June 4/07: Northrop Grumman Space and Mission Systems in Redondo Beach, CA received an $8 million firm-fixed-price and cost-plus-fixed-fee contract modification under the AIRSS program. NGC’s April 12 release adds that the option is designed to move the program to a System Design Review (SDR) level of maturity, following a successful System Requirements Review.
They will perform system definition, allocate technical requirements document requirements to the various subsystems, and assess whether the requirements allocation is supportable with components available by Key Decision Point B in December 2007. At this time, $2 million have been obligated, and work will be complete May 2008 (FA8814-07-0002/modification # 00001).
June 4/07: General Dynamics C4 Systems in Gilbert, AZ received a $6.4 million firm-fixed-price and cost-plus-fixed-fee contract modification under the AIRSS effort.
They will perform system definition, allocate technical requirements document requirements to the various subsystems, and assess whether the requirements allocation is supportable with components available by Key Decision Point B in December 2007. At this time, $2.3 million have been obligated, and work will be complete May 2008 (FA8814-07-C-0001/modification #00001).
April 12/07: Northrop Grumman Corporation announces a contract worth up to $21.9 million for the Alternative Infrared Satellite System (AIRSS) Program Research and Development Announcement (PRDA) effort. Under the terms of the contract, Northrop Grumman’s Electronic Systems sector will provide planning for mission integration and software development approaches for the ground-based processing segment of an AIRSS flight demonstration system.
The initial contract comes with two options. If the options are exercised, Northrop Grumman would also provide system design and systems software architecture definition for the ground segment of an AIRSS objective system, and initial flight processing solution refinement for the AIRSS demonstration system. The Headquarters Space and Missile Systems Center at Los Angeles Air Force Base, CA issued the contract.
Dec 4/06: General Dynamics C4 Systems in Gilbert, AZ ($23.4 million, FA8814-07-C-0001), and Northrop Grumman Space Technology in Redondo Beach, CA ($24.8 million, FA8814-07-C-0002) received firm-fixed-price and cost-plus-fixed fee contracts for AIRSS research and development. Their role is to perform system definition, allocated technical requirements document requirements to the various subsystems, and assess whether the requirements allocation is supportable with components available by Key Decision Point B in May 2008. General Dynamics will also evaluate space and ground system integration approaches for geosynchronous and highly elliptical orbit applications.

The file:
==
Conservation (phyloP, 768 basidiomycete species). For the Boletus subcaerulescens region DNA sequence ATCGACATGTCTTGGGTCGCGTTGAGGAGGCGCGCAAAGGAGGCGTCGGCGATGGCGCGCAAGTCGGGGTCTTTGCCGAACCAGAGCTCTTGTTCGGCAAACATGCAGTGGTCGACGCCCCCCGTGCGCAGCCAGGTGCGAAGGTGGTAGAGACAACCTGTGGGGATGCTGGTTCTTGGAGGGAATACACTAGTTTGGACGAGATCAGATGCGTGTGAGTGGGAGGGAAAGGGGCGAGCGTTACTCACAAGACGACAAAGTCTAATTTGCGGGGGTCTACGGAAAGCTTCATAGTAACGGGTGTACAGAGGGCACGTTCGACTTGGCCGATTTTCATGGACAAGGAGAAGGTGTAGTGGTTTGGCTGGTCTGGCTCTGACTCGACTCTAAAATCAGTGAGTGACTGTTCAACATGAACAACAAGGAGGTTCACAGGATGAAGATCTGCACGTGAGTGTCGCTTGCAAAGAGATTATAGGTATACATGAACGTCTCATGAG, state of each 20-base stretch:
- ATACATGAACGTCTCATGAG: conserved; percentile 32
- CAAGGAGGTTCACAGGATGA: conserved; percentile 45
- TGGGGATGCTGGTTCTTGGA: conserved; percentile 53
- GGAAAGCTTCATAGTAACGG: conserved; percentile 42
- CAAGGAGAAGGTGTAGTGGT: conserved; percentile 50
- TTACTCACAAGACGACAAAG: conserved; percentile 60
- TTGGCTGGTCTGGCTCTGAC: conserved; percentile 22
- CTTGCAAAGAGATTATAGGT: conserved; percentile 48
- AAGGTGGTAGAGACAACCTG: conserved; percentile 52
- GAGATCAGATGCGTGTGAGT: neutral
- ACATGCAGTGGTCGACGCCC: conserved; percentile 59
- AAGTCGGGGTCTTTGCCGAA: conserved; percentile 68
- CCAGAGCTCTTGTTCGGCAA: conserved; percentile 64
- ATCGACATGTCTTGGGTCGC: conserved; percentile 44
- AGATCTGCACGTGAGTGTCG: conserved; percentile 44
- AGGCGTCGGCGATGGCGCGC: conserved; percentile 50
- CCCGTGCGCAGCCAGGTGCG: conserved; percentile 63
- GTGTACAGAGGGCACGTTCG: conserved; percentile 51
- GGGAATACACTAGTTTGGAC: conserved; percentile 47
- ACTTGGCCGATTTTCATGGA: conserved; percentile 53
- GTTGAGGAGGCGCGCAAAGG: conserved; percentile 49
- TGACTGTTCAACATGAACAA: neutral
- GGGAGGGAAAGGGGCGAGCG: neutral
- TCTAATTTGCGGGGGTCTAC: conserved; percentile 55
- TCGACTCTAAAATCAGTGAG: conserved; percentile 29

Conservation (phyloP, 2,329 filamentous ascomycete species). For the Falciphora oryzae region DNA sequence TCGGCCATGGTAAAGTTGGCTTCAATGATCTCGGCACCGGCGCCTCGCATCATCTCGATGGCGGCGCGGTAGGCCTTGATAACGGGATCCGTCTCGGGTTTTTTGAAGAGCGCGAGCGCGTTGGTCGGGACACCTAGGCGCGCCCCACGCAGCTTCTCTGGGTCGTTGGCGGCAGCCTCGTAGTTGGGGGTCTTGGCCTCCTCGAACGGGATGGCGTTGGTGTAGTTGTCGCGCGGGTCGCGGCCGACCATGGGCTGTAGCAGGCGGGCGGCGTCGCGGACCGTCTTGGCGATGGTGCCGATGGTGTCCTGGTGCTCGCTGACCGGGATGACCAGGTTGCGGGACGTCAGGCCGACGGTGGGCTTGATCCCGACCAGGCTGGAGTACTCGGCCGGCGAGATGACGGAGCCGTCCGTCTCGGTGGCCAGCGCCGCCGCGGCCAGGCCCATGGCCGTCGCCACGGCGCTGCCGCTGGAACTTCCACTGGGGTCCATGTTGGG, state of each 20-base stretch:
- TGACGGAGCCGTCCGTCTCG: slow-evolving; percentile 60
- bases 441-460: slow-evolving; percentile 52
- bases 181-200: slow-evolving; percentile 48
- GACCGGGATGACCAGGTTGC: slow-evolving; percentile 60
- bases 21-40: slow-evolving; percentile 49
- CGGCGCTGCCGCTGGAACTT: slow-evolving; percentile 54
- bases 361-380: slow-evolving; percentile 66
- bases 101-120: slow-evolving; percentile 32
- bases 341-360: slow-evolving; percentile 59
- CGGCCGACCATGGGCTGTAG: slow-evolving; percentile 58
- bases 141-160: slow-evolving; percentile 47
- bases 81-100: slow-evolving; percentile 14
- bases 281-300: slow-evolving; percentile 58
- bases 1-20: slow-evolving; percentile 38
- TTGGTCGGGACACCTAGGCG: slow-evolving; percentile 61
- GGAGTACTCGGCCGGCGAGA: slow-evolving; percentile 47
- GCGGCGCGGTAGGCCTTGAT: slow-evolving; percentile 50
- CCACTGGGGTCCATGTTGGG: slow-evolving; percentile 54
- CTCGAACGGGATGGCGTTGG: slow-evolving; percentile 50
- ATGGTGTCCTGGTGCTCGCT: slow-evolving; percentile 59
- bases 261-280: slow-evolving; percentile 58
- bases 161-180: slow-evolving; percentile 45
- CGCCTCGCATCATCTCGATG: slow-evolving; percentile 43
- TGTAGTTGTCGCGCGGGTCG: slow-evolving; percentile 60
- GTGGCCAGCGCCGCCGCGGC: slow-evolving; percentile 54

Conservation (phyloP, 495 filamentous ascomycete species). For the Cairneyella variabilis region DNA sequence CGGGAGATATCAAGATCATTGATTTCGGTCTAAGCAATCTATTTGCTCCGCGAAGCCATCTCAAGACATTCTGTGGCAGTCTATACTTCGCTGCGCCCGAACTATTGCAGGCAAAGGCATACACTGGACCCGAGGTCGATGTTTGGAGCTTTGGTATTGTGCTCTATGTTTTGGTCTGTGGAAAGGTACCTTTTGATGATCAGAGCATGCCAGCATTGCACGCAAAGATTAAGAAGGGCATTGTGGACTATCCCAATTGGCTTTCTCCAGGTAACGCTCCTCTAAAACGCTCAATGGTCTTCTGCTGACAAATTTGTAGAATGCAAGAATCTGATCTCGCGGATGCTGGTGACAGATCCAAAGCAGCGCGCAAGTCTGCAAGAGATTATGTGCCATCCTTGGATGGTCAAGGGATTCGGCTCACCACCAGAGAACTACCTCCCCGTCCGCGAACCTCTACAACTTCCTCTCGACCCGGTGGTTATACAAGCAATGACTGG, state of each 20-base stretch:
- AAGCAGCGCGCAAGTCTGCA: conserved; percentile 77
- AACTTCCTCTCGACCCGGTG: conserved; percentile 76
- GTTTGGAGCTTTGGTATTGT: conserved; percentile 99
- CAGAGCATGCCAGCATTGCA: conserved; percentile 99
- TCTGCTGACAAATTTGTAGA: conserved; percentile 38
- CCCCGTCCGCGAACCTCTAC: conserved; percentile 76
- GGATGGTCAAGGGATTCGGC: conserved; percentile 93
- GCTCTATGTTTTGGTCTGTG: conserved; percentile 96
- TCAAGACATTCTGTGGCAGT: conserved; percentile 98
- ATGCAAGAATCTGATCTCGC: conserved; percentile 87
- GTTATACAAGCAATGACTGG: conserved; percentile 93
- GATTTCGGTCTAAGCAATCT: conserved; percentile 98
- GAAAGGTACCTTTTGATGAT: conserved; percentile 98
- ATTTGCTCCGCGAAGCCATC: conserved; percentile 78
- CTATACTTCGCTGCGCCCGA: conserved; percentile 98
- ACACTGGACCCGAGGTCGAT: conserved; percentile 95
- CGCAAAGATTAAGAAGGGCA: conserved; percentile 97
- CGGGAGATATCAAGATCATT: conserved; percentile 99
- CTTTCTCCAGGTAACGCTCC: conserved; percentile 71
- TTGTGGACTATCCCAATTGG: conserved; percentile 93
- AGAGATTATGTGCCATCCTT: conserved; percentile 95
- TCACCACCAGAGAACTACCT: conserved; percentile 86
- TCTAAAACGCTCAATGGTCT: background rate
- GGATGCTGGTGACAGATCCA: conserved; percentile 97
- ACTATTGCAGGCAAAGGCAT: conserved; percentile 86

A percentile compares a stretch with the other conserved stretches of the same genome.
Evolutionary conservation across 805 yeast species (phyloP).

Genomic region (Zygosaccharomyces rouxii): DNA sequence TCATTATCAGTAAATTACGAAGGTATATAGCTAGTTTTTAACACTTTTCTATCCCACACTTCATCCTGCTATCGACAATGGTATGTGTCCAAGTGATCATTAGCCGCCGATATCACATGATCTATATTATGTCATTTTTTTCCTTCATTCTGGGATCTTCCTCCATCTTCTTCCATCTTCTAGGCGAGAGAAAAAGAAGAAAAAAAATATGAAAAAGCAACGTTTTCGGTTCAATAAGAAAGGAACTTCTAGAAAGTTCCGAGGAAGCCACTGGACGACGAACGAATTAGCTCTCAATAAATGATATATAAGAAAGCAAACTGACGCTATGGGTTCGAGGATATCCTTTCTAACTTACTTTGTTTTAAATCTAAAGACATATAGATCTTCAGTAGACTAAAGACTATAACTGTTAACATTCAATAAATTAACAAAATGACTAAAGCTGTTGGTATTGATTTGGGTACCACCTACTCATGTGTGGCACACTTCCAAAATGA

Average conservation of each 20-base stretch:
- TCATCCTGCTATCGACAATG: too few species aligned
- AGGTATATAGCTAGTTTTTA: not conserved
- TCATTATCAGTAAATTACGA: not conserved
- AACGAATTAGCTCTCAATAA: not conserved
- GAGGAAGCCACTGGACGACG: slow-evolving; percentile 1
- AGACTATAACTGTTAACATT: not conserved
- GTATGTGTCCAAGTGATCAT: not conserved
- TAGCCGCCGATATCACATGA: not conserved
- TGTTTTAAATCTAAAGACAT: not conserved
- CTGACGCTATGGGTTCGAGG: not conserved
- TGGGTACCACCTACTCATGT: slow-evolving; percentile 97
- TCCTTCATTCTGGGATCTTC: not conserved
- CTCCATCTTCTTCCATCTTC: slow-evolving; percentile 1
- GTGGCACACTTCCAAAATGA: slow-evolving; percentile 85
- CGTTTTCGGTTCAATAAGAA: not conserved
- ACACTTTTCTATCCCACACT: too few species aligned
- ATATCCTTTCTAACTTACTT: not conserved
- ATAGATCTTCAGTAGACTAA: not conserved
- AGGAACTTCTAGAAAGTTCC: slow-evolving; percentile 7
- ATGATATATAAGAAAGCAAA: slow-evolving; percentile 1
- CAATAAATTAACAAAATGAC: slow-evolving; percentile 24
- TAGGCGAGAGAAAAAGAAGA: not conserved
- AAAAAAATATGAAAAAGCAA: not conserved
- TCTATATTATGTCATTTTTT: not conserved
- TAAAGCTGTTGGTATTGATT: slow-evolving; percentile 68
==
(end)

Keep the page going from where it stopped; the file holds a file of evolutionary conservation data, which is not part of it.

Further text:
At this time, $13.8 million (General Dynamics), and $6 million (Northrop Grumman) have been obligated. This work will be complete by May 2008. The Headquarters Space and Missile Systems Center at Los Angeles Air Force Base, CA issued the contracts.
September 2006: The Air Force Research Laboratory at Kirtland Air Force Base, NM has issued contracts to investigate and demonstrate, via hardware test and evaluation, the viability of a “full-earth sharing sensor assembly” [staring sensor assembly?] to meet the threshold missile warning and defense objectives of the Defense Satellite Program/ Space Based Infrared Surveillance (DSP/SBIRS) High Systems. It will also provide performance data that can be used by the government to assess the risk of this approach for future alternative infrared satellite system engineering and manufacturing design programs.
Sept 19/06: Science Applications International Corp., (SAIC) in San Diego, CA receives a $23.2 million cost-plus-award fee contract (FA9453-06-C-0378) related to the full-earth sharing sensor assembly effort.
Sept 6/06: Raytheon Co. in El Segundo, CA receives a $54.4 million contract (FA9435-060C-0377) related to the full-earth sharing sensor assembly effort.
As the DefenseLINK releases note, the contractors shall build, integrate, and test enough of the hardware and software elements of the functional/ signal path to demonstrate basic integrated sensor assembly capability against requirements goals derived from the DSP/ SBIRS High requirements. Solicitations began May 2006, negotiations were complete September 2006, and work will be complete 28 months for technical completion plus 3 months for receipt of final report (contract completion).
* Raytheon – Third Generation Infrared System (3GIRS)
* GAO (Sept 12/07, #GAO-07-1088R) – Space Based Infrared System High Program and its Alternative. Testimony before the Senate Armed Services Strategic Forces Subcommittee.
* US House Appropriations Committee, National Security Subcommittee (March 23/95) – Space Forces Essential to Modern Military: Prepared statement of Paul G. Kaminski, undersecretary of defense for acquisition and technology. Reading the section on SBIRS, one can see where the program began to go off the rails.